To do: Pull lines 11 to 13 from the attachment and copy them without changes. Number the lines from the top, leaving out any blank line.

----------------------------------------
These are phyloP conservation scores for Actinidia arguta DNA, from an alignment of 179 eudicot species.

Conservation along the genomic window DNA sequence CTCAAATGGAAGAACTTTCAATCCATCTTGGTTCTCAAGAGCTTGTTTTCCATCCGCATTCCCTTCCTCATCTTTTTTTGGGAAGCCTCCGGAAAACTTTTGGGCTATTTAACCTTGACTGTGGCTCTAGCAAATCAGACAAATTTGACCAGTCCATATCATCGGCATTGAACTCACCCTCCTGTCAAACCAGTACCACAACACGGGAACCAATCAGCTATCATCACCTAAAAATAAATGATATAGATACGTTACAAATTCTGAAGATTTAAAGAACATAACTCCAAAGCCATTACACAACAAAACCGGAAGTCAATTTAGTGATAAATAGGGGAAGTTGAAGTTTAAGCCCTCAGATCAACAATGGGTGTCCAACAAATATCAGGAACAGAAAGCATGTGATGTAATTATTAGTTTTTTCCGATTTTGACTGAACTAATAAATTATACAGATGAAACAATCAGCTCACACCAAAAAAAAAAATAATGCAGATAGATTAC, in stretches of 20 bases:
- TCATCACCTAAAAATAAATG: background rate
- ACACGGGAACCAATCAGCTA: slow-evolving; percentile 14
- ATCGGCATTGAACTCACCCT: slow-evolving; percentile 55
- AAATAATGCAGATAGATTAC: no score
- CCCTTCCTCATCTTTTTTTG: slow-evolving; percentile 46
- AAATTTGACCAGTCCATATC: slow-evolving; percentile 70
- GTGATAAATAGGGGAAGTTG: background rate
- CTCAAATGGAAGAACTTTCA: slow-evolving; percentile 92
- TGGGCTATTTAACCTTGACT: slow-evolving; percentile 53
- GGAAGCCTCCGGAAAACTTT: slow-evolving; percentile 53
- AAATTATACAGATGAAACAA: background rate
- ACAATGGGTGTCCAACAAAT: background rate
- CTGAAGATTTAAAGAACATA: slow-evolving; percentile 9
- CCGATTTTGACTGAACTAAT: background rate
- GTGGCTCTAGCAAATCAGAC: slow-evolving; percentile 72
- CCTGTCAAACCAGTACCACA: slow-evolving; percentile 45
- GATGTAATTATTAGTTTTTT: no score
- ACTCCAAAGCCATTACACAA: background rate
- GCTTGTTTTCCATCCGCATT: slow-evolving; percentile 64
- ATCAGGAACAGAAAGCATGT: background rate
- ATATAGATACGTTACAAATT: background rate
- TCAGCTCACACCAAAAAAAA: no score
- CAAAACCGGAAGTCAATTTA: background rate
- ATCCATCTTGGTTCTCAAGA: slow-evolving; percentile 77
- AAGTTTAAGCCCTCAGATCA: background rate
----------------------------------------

- TGGGCTATTTAACCTTGACT: slow-evolving; percentile 53
- GGAAGCCTCCGGAAAACTTT: slow-evolving; percentile 53
- AAATTATACAGATGAAACAA: background rate